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Political & Social Sciences

  • What do we do about inequality?

    by Chris Oestereich

    Wicked problems are the massive, intractable issues which tend to defy solutions, or even progress. They’re interconnected and systemic, so attempts to affect change often ripple through in unexpected ways. Things like war, epidemics, and climate change are just a few of the things which the Wicked Problems Collaborative will take on. Our first book takes aim at inequality and looks to help the reader understand the problem from a variety of new perspectives, while offeri... more

  • Americana a Civics Handbook: Second Edition

    by Mary B. Mackley

         Americana A Civics Handbook Second Edition is a convenient resource for children (and adults!) to learn, review and rediscover early American history and government. There is a wealth of nonpartisan, factual information presented in a format that is easy to read, understand and reference.  The complete texts of the Declaration of Independence, the U.S. Constitution and the Bill of Rights are included so you will have your own copy of these historic documents. Mis... more

  • The Rantings of an Uneducated Reactionary

    by Oscar J. Phillips
    Here is a new book from a first time author who, though only a high school graduate, has written some controversial yet intelligent opinions on an array of political matters. Mr. Phillips presents us with a thought-provoking analysis on sundry topical and philosophical issues. His is an intriguing book that anybody of any political stripe will find a fascinating read. Mr. Phillips has written a cerebrally stimulating collection of essays and random thoughts that anyone with just a junior high sc... more
  • Pandora’s Green Box: Has Politics Concealed America’s Greatest Environmental Challenge and Threatened America’s Way of Lif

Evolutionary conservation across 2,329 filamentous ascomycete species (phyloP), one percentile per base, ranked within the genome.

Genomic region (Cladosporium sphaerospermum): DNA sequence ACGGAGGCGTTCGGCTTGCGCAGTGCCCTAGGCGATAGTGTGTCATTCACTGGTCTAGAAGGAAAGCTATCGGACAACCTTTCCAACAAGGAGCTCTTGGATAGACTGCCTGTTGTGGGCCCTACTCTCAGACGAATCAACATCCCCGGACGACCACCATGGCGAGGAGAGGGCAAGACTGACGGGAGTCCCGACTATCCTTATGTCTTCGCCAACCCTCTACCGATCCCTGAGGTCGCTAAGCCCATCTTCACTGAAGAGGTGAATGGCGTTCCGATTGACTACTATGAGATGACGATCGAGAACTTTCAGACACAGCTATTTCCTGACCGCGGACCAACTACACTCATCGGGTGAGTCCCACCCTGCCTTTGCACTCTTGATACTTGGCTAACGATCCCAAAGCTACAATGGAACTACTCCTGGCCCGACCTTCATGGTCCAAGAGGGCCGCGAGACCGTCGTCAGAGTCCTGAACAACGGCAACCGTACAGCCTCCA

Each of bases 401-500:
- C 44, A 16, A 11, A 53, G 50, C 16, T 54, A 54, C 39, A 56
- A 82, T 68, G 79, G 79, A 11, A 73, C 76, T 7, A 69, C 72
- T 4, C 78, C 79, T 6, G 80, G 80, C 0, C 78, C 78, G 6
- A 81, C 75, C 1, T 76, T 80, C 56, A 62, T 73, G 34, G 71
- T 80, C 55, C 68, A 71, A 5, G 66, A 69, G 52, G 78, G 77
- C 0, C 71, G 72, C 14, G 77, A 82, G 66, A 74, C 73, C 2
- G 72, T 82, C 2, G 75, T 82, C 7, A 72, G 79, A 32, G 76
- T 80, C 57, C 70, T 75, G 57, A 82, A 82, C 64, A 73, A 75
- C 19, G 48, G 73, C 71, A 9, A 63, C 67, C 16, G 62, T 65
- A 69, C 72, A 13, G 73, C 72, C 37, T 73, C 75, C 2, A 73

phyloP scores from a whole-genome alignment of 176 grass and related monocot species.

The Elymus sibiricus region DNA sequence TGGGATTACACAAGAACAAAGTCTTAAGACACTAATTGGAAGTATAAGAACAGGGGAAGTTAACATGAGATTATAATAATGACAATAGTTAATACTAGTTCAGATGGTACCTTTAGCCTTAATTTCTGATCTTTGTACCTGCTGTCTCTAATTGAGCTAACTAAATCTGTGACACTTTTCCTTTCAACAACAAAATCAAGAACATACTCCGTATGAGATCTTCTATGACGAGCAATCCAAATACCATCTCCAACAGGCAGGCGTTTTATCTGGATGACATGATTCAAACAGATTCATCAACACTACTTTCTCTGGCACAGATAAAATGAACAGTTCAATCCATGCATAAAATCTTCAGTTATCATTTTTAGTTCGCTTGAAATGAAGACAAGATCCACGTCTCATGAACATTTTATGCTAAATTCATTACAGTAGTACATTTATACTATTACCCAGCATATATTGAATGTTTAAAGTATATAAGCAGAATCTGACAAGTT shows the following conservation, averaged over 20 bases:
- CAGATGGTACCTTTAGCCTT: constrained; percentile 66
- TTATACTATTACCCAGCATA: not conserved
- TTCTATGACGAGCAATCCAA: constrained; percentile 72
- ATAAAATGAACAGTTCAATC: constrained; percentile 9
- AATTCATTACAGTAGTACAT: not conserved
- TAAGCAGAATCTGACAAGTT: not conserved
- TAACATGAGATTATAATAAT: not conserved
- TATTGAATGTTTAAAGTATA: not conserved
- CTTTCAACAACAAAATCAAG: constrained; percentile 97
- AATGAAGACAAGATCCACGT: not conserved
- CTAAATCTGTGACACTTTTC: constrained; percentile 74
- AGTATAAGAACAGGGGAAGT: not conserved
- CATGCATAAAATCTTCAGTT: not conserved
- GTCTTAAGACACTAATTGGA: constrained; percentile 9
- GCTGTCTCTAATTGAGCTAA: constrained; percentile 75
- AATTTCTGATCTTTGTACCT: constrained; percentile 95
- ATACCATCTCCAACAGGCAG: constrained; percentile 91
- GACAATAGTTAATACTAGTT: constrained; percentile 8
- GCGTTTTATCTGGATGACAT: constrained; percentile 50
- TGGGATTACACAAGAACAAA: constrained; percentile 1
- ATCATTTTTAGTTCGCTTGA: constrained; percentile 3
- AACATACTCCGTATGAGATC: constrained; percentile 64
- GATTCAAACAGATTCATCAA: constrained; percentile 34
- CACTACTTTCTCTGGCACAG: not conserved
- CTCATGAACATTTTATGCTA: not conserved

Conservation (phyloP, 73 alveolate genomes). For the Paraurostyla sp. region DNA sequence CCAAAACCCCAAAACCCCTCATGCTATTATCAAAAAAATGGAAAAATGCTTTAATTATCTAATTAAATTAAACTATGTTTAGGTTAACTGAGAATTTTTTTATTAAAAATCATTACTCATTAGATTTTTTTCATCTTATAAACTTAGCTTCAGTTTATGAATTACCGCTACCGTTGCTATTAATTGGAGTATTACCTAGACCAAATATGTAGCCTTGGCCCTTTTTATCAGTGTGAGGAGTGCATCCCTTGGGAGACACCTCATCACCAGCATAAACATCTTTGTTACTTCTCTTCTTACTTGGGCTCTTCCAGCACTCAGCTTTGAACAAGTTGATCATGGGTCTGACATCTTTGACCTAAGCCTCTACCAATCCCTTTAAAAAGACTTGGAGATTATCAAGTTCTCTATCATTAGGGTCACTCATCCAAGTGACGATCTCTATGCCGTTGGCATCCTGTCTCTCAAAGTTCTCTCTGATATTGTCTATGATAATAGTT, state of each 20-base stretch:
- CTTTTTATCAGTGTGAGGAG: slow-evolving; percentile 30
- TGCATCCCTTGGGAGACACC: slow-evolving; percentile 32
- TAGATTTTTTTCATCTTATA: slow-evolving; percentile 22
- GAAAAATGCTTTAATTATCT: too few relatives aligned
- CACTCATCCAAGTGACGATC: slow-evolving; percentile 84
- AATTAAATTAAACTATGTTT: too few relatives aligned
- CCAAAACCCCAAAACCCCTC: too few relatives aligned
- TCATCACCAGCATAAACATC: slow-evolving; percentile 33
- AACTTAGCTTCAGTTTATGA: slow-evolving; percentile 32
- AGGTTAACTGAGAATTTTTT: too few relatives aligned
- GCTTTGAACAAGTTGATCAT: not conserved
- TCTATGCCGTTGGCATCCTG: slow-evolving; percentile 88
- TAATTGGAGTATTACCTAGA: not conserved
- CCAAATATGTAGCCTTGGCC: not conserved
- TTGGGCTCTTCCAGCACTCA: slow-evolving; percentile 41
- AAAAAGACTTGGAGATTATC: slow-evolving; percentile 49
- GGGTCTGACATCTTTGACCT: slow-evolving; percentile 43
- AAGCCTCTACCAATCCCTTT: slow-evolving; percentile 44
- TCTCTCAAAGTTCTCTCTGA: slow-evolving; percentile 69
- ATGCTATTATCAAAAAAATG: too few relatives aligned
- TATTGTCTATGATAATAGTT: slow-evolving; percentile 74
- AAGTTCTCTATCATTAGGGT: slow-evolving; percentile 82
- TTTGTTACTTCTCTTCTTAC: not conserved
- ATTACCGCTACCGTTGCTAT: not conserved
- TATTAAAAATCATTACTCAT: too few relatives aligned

by Paul Clark
    Pandora's Green Box, can be seen as the most revealing environmental publication of the year. It takes a sharp look into an environmental concern that has received minimal publicity, yet is revealed to be the nation’s greatest environmental challenge of the new millennium; one that is engulfed by politics and ulterior motives to conceal the issue from the public, but why? Pandora’s Green Box first introduces the subject of population growth, considered by the environmental community as one ... more
  • 1514292793

    by Kasole Nyembo
    Economics is the study of how people make decisions. It is an extremely interesting field because it reveals so much about human psychology and relationships, how to critique government policies and of course, how to maximize cash money! However, people have an aversion to economics because academics sucked all the fun and practicality out of it. The only memory most have of economics is a dude (who most likely wore a polka dot bow tie) drawing supply and demand curves in their Introduction to E... more
  • Fanning the Flames of Freedom: An everyman vision to spark the American ballot box revolution of the people, by the people, for

    by gene mattera
    Fanning the Flames of Freedom examines major issues facing modern America, and proposes solutions to them through a Social Democratic Libertarian philosophy. This new party which expands personal rights and the social safety net while revolutionizing revenue collection, laws and administrative processes in the United States federal government. The final chapter takes a hard look at potential outcomes through a fictional conclusion.
  • I Made My Choice—Have You?

    by Blair Stevens
    The twenty-four-hour news cycle brings the issues facing America to the forefront every single day. Author Blair Stevens sees parallels between many of these issues and his own life experiences. He offers his unique take on them in I Made My Choice—Have You? A husband, father, and businessman, Stevens discusses several of the most pressing concerns facing Americans today. He explains how working in Mexico City as part of his job shapes his observations on illegal immigration and reveals some ... more
  • The People’s Choice

    by Charles A. Imokhai
    The People’s Choice illustrates the centuries of intercontinental cultural exchanges between Europe and Africa, between Britain and Nigeria, between the English and the Ijaw, and between Goodluck Jonathan and Nigeria. In this manner, The People’s Choice claims that the story of Goodluck Jonathan is the story of Nigeria. This is how it unfolds. An illiterate farm boy, a genius in traditional arts of the Ijaw people, found his niche in science, and obtained a doctorate degree in zoology. As an ass... more
  • Diary of a Rad Housewife: Ten Years of Tirades and True Tales